Early schools were taught by William Poffard at the home of W. C. Lewis, and by Mrs. Lizzie McGuire in the Mason House hotel. James Ranck and John Lemburg built a mill and gin on Comanche Creek sometime before 1870, which burned in 1890. By 1869 the first stone residences were built in Mason; by 1890 nearly all the buildings were of stone. The first county courthouse and a jail were built in 1869. Previously, court proceedings had been held under an old live oak tree near the town well on the northeast corner of the town square. In 1882 the jail was replaced, and again in 1984. The courthouse and all the county records burned on January 21, 1877; a new building was completed by 1878.
The oldest church in Mason was probably the Lutheran church organized on February 15, 1872, by Rev. H. Huber; shortly thereafter a building was erected that served as church and school. Land for the church was donated by John Adam Schuessler, and the Schuesslers were pioneers of the area. The Baptist church was organized that same year, and within the next decade numerous other churches of various denominations were established. One of the oldest church buildings surviving into the twentieth century was the Catholic church, built in 1876. James Kibbee and W. S. Vickery published the first newspaper, the Item or News-Item, beginning in 1877. V. N. Loring took it over in 1886 and renamed it the Mason News. Eventually it became the Mason County News, which was still being published in the mid-1980s. A drought in 1887 was so severe that the county had to apply for state aid to assist destitute citizens, but the town's economy suffered no permanent decline. The town's first bank was organized by F. W. Henderson; it later became the first National Bank of Mason. Anna Martinqv became the first woman bank president in Texas when she founded the Commercial Bank in July 1901; this bank was still in operation as of 1977.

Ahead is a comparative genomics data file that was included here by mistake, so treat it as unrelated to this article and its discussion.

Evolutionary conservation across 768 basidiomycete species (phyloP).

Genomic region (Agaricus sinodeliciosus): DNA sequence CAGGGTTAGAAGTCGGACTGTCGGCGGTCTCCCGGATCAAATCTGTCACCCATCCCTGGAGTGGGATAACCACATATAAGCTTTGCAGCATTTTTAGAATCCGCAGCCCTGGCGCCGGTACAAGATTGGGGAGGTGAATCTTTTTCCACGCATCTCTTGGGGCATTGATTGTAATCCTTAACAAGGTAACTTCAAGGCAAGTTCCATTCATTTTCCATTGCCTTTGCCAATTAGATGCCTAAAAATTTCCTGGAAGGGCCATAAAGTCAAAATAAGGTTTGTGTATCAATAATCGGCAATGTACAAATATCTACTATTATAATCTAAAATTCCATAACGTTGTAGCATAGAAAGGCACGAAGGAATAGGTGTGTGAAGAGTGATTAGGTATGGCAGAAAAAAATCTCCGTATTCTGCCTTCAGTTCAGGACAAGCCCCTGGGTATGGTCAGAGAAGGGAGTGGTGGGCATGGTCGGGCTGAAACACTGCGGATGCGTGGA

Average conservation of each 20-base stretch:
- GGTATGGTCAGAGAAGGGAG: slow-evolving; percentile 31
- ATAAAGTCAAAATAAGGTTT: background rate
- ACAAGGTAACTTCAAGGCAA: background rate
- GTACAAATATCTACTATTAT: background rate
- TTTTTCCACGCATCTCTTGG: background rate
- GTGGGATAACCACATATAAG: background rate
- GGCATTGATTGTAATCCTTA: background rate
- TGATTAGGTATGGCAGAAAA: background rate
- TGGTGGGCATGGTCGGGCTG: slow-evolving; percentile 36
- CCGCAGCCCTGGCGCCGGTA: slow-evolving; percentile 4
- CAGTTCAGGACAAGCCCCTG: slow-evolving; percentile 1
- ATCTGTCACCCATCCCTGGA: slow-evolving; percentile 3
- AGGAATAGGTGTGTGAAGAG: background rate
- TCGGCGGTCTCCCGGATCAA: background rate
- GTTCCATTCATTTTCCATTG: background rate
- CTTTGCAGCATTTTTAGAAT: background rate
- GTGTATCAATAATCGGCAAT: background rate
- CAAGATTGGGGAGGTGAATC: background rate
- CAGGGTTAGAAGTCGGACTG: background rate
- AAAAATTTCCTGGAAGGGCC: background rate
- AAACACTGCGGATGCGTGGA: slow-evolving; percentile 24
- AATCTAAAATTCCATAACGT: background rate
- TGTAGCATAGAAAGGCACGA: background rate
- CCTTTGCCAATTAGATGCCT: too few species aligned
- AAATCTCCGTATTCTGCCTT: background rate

In 1900 an entire row of buildings on the north side of the public square burned, including the post office and a number of businesses. This event encouraged the organization, on September 19, 1900, of the first Mason volunteer fire department, which continued into the mid-1980s. The courthouse was replaced in 1909. In December 1902 the first telephone in the county was installed in the county judge's office in the courthouse. Public utilities were slow to develop in Mason, but the first electric light plant was in operation by 1898, providing limited services, and the West Texas Utilities Company began providing electricity in 1925. Periods of drought during the 1940s and 1950s caused public utilities to boom as the town shifted from the use of private wells to a municipal water system.
In 1923 Mason was the largest town in Texas without a railroad, despite numerous attempts over the years to get one. After the increase of automobile use and the development of the Puget Sound-to-the-Gulf Highway, the need for a railroad was minimized, and by the 1930s a number of highways ran through the town. On July 5, 1951, the live oak tree that stood in the town square where the old town well had been had to be removed to prevent interference with traffic. By the 1970s the Mason County Airport, located three miles southeast of town, served the community. All of the rural schools in the county were consolidated with the Mason schools in 1946. This and the development of improved farm roads caused much of the population to concentrate in the county seat. In 1945 Mason incorporated, after several previous attempts, partly in order to build and operate its own electrical system. The Mason Memorial Hospital was opened in 1949 and provided medical services to the entire county.